Traffic fatalities have been on the decline for several decades, but despite such improvements, alcohol has remained a contributing factor in roughly one-third of roadway deaths.
For example, in 2001, 32 percent of America's 42,196 traffic fatalities were linked to drunk driving. Ten years later, in 2011, the U.S. saw 32,479 deaths -- nearly 10,000 fewer than a decade before -- but 30 percent were still attributed to booze.
According to WTKR, the National Transportation Safety Board wants to improve those numbers dramatically by cutting the legal limit for blood alcohol content from 0.08 to 0.05.
The problem is, of course, that BAC limits are set by individual states, not the federal government. The feds can offer incentives to encourage states to adopt certain standards -- for example, by offering highway funds to states that do and denying them to states that don't -- but it's an indirect, heavily negotiated process that makes many state politicians uncomfortable.
And they're not the only ones. Lobbying groups like the American Beverage Institute are terrified of the NTSB's proposal and insist that lowering the BAC to 0.05 would devastate the restaurant industry. According to ABI spokesperson Sarah Longwell, "it would preclude people from feeling comfortable having a single glass of wine with their dinner".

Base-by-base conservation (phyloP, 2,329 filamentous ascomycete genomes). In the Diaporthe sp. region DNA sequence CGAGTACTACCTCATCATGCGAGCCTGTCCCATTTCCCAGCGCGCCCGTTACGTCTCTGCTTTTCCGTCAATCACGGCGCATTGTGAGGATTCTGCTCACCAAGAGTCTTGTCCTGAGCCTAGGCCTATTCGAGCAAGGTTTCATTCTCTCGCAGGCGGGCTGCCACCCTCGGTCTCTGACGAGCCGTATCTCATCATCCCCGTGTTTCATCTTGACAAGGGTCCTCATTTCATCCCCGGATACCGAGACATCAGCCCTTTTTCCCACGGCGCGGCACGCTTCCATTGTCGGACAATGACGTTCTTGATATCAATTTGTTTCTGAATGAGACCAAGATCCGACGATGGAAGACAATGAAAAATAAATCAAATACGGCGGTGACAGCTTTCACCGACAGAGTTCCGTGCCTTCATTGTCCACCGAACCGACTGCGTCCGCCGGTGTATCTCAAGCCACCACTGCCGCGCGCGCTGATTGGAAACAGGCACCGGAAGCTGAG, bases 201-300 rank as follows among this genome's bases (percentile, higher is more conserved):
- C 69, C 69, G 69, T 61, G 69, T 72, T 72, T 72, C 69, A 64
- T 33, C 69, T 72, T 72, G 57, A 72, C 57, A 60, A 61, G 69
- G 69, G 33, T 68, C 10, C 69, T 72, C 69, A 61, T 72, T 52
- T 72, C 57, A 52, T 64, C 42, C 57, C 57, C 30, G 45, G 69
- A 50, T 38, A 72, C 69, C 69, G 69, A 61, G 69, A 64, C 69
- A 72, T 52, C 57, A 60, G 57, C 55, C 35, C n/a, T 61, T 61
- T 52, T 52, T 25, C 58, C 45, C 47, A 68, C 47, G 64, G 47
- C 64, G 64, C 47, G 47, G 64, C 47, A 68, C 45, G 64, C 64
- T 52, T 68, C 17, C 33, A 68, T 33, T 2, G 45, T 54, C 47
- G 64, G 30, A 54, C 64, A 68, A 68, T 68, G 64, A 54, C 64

That may be true, but it also opens Longwell up to three persuasive counter-arguments:
1. Driving safely and unimpaired seems more important -- not only to drivers and passengers, but to other motorists and pedestrians -- than "feeling comfortable" having a glass of wine with dinner. Being impaired is being impaired.
2. New, lower BAC limits wouldn't prevent anyone from enjoying a drink or five at dinner. It would only prevent them from getting behind the wheel afterward. It's 2014. Designated drivers and taxis are real things.
3. We've seen arguments like Longwell's many times before -- for example, in the 1980s, when drinking ages were lowered from 21 to 18 and America began moving toward uniform BAC standards of 0.08. Restaurants appear to be doing just fine.
That said, neither drinkers nor the restaurant industry have much to worry about for now. None of the NTSB's likely allies on this front -- not even MADD -- have signed on to support the new proposal. That will probably change in time, perhaps after a high-profile tragedy draws awareness to the ongoing problem of drinking and driving. But for now, you're welcome to order another round, and the folks at TGI Apple Garden can serve you.